In turn, defiance of the West makes stubborn leaders popular in the eyes of citizens ironically brutalised by ruthless state machinery.

That is why the West must decide whether to use persuasion to make the case for legalising homosexuality, which will take longer to yield the results it wants, or rush headlong into a wall of resistance.

Kneejerk reactions such as cutting aid – the punishment Norway, Britain and the Netherlands have prescribed for Uganda since Museveni put pen to paper – are unhelpful and counterproductive because it penalises ordinary citizens.

Mugabe, who turned 90 last week, delights in mocking Western leaders. He draws wild cheers at public functions in Kampala because many Africans do not see the justification in punishing a leader who redistributes arable land that white people took from African owners.

Neither Senegal's Macky Sall nor Gambia's Yahya Jammeh are unpopular at home for opposing homosexuality, the former having publicly told off a visiting Obama on the subject in June last year.

In addition, aid cuts remove any leverage the West has over recipient countries, and African leaders know this. They can then use the excuse of reduced aid to dictate how scarce state resources are allocated, which enables them to exercise unrestrained patronage in ways incompatible with the democracy espoused by the West.

Worse still, the withdrawal or freezing of development assistance exposes the intolerance of the donors agitating for others to accommodate homosexuals, casting them as hypocrites, perhaps with hidden motives.

As such, the US is seen to have limited options in handling Museveni, because he knows the US needs Uganda – and has no immediate alternative, for now – to execute its security errands in the restive Great Lakes region.

The Democratic Republic of Congo has been a basket case of governance problems and insecurity, and Museveni played a key role in ending the M23 rebellion that the United Nations accused Uganda and Rwanda of supporting. Uganda's military also flushed al-Shabab militants out of Mogadishu.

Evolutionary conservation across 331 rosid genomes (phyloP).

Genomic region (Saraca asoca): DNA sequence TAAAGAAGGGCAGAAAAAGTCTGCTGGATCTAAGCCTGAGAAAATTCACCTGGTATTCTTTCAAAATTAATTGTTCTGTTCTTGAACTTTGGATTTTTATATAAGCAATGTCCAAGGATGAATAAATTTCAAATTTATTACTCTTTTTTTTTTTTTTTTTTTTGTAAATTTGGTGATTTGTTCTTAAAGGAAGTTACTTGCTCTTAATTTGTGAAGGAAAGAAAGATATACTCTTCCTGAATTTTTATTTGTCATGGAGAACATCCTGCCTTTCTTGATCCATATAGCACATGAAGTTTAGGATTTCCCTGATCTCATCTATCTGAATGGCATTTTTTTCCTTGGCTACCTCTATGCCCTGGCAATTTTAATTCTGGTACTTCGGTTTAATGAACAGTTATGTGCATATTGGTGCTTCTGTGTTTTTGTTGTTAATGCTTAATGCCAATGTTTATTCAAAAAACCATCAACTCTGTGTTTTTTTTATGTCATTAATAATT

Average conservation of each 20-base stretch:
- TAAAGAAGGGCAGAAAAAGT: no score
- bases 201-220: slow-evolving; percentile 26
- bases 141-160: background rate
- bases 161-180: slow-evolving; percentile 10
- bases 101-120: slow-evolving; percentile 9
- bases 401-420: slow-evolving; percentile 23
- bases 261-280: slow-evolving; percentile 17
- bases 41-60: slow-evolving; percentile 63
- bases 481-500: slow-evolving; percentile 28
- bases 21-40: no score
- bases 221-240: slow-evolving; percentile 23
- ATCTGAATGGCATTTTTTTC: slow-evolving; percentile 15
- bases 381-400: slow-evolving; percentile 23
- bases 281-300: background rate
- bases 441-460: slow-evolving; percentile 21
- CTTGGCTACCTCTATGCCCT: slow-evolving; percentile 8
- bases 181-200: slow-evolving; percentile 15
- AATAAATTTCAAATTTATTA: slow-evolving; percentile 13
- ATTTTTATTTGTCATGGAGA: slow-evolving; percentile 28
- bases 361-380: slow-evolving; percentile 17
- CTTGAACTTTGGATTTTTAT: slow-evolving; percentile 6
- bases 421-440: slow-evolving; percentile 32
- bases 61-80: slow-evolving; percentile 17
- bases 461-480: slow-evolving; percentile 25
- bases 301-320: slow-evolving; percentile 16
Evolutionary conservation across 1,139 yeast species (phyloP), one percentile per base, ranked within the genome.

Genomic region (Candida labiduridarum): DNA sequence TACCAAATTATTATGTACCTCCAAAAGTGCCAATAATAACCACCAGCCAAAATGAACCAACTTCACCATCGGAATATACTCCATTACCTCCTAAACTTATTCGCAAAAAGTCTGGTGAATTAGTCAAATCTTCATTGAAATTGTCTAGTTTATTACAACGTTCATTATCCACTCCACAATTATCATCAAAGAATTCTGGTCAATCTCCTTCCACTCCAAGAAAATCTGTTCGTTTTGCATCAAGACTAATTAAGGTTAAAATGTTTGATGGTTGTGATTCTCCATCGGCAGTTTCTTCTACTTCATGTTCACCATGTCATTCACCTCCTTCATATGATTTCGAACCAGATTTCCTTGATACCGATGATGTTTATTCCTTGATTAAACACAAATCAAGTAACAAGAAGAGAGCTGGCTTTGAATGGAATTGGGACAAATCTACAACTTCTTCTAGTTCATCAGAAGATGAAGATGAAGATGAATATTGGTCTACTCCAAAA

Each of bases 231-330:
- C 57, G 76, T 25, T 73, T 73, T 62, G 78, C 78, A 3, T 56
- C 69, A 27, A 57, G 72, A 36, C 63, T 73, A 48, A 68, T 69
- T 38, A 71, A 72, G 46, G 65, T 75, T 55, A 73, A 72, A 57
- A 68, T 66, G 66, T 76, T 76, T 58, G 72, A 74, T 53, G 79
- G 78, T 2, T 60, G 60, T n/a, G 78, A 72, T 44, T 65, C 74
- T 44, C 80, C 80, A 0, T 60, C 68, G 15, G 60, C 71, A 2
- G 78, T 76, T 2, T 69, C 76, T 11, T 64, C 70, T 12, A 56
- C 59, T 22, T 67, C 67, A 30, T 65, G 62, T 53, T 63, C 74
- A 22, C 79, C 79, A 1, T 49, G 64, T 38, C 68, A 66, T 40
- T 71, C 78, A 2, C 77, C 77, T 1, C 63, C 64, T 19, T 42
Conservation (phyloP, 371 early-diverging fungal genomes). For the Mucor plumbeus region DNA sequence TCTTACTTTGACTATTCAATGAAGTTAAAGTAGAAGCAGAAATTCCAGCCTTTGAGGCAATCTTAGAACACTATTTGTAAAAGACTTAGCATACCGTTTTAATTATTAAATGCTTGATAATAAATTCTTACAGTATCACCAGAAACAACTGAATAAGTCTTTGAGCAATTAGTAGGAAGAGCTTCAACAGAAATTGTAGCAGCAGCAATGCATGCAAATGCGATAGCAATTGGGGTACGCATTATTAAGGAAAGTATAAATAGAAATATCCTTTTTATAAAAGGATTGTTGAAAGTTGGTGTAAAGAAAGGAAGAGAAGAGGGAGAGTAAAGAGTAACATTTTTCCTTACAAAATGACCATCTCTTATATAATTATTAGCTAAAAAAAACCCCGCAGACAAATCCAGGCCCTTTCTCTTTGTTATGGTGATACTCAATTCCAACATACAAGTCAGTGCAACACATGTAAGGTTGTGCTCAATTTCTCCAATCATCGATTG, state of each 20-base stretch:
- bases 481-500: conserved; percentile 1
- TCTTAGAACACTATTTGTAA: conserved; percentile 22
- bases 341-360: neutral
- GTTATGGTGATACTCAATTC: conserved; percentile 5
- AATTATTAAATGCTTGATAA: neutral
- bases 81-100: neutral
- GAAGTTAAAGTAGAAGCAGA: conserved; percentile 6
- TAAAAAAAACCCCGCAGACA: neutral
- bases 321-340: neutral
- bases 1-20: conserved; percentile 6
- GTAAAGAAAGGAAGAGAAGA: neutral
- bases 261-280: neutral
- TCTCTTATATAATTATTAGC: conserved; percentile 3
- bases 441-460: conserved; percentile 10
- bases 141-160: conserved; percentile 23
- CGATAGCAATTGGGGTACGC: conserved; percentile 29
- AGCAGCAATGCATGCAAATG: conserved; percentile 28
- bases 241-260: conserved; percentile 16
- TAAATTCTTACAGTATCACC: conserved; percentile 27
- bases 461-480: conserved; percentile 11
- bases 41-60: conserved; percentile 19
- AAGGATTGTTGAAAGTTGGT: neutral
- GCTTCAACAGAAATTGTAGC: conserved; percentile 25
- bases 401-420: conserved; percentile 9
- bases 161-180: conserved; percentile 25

And it dashed to South Sudan in December, rescuing President Salva Kiir's government and the country from certain pogrom. In the early years, Uganda's army helped Rwandan President Paul Kagame's rebels to take power and to stop the genocide taking place there.

Museveni founded the army as a rebel group, and critics accuse him of using it like his personal property.

Yet the US and other Western powers need him because they are concerned that the vast Central African region could turn into a hotbed for terrorists if it was to relapse into conflict, making security co-operation their incontrovertible foreign policy priority.

By signing the anti-homosexuality law, Museveni, who has ruled for 28 years, placated even some of his fiercest critics ahead of the 2016 presidential ballot, which he is certain to contest. Without this appeasement, he could have used his security agencies to brutalise voters, bribe them or rig the vote to win, as he's done in the past.

There is, however, a skilfully created back door through which Museveni can escape unhurt from this venomous confrontation with the West. This depends on whether a constitutional court petition challenging the ­constitutionality of the anti-homosexuality law, filed by former presidential legal aide and MP Fox Odoi, can succeed.

If it does, then Museveni will take the credit, pleasing the West that has fêted and fortified him over the years against a backdrop of mounting domestic dissent.

Tabu Butagira is a journalist with Uganda's Daily Monitor and the 2008 David Astor fellow

Anti-gay activist and pastor Martin Ssempa (centre) leads supporters as they celebrate the signing of

Uganda's anti-gay Bill into law. Photo: Edward Echwalu/Reuters